The only good part was that the patients actually realized how twisted all of this was and praised her for being a human first, doctor second.

We didn’t see much of Ethan and April which I won’t complain about. I used to love April but since this pairing, she’s been one of my least favorite characters.

Since we met Ethan’s sister recently, it was only logical that she would return and insert herself into his life more permanently.

April has always believed that family comes first and they deserve a second chance, but Ethan knows that Emily is a party-girl who is trouble. When she told him she didn’t pay rent and needed a place to crash, he should have listened to his gut but instead, he let April convince him into allowing his sister in his apartment and soon, April learned the error of her ways.

Emily made it seem like she was a good house guest by making them a romantic dinner but inside the bathroom, April found a plate with cigarette buds indicating Emily had ignored Ethan’s request and had people over.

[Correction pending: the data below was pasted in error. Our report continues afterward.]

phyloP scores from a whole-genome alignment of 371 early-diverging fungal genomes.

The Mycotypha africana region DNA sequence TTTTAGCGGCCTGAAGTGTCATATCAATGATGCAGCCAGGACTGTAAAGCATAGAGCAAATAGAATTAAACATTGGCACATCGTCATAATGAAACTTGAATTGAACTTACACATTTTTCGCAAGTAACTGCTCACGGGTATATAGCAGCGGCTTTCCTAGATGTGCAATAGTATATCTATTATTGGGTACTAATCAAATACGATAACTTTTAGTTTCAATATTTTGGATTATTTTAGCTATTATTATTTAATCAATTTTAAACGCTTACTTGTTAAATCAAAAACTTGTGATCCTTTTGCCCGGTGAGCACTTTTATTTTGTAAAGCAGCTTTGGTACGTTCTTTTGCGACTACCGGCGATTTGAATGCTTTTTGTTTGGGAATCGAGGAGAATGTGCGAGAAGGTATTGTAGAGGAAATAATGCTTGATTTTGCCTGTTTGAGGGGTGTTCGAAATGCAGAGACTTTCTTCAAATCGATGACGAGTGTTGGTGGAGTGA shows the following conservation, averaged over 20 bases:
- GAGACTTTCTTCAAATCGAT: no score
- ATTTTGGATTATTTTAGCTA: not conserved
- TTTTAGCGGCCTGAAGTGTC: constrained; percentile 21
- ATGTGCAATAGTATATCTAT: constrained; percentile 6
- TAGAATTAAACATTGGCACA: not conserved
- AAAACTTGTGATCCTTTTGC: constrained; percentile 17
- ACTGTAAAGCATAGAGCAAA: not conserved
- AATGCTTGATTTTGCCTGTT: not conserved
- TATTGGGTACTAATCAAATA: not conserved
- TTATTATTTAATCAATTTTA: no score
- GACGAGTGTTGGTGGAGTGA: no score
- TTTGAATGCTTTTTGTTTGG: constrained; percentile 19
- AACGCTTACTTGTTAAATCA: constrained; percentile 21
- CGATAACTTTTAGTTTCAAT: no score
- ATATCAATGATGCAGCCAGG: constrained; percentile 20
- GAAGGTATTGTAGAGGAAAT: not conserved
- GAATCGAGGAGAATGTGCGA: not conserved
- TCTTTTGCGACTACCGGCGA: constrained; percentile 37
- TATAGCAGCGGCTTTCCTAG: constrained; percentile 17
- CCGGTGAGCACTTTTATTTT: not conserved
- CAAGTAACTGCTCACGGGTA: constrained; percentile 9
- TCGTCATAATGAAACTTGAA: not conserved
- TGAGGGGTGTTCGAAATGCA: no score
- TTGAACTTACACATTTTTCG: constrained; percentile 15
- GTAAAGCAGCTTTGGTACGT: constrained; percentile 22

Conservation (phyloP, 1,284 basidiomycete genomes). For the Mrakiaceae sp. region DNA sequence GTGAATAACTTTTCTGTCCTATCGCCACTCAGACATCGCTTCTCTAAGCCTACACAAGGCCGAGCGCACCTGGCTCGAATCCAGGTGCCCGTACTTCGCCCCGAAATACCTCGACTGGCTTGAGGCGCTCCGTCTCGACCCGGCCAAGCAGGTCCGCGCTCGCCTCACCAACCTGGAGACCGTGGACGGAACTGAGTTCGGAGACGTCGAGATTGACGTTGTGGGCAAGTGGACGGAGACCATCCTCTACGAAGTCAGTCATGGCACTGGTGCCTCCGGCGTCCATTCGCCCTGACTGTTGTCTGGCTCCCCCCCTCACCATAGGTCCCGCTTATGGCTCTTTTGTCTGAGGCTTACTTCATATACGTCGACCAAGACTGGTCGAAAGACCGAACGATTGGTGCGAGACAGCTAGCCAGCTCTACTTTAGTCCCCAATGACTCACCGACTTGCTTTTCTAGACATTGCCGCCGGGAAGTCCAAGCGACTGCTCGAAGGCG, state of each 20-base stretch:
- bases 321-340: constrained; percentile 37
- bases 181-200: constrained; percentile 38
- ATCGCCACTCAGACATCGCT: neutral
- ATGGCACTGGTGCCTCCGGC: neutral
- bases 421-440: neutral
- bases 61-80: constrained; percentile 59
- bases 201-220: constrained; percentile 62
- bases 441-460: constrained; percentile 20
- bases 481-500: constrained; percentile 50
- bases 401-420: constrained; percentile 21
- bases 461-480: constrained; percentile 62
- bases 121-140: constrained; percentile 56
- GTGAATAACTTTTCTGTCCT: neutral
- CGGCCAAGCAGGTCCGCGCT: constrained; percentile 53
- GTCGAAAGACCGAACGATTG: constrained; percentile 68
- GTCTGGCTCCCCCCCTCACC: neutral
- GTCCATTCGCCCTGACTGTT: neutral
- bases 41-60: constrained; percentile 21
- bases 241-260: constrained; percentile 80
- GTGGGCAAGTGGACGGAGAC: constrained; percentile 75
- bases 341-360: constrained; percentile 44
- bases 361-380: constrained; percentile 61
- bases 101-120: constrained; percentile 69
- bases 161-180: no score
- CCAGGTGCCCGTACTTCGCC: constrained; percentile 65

While entertaining a few guests seems innocent enough, I’m willing to bet that there’s going to be some major robbery because it doesn’t seem like his sister rolls with the finest crowd.

And if all else fails, it’ll get in between Ethan and April because not only is she keeping secrets from him, she’s also the one that got him into this mess.

Thoughts on Chicago Med? Will Reese every find peace with her father? Will Natalie and Will get back together? Will they separate the twins successfully without Rhodes? Will Maggie get caught? Will Halstead hook up with that new doctor Farisch? That would be a low blow and also, really awkward for everyone at work.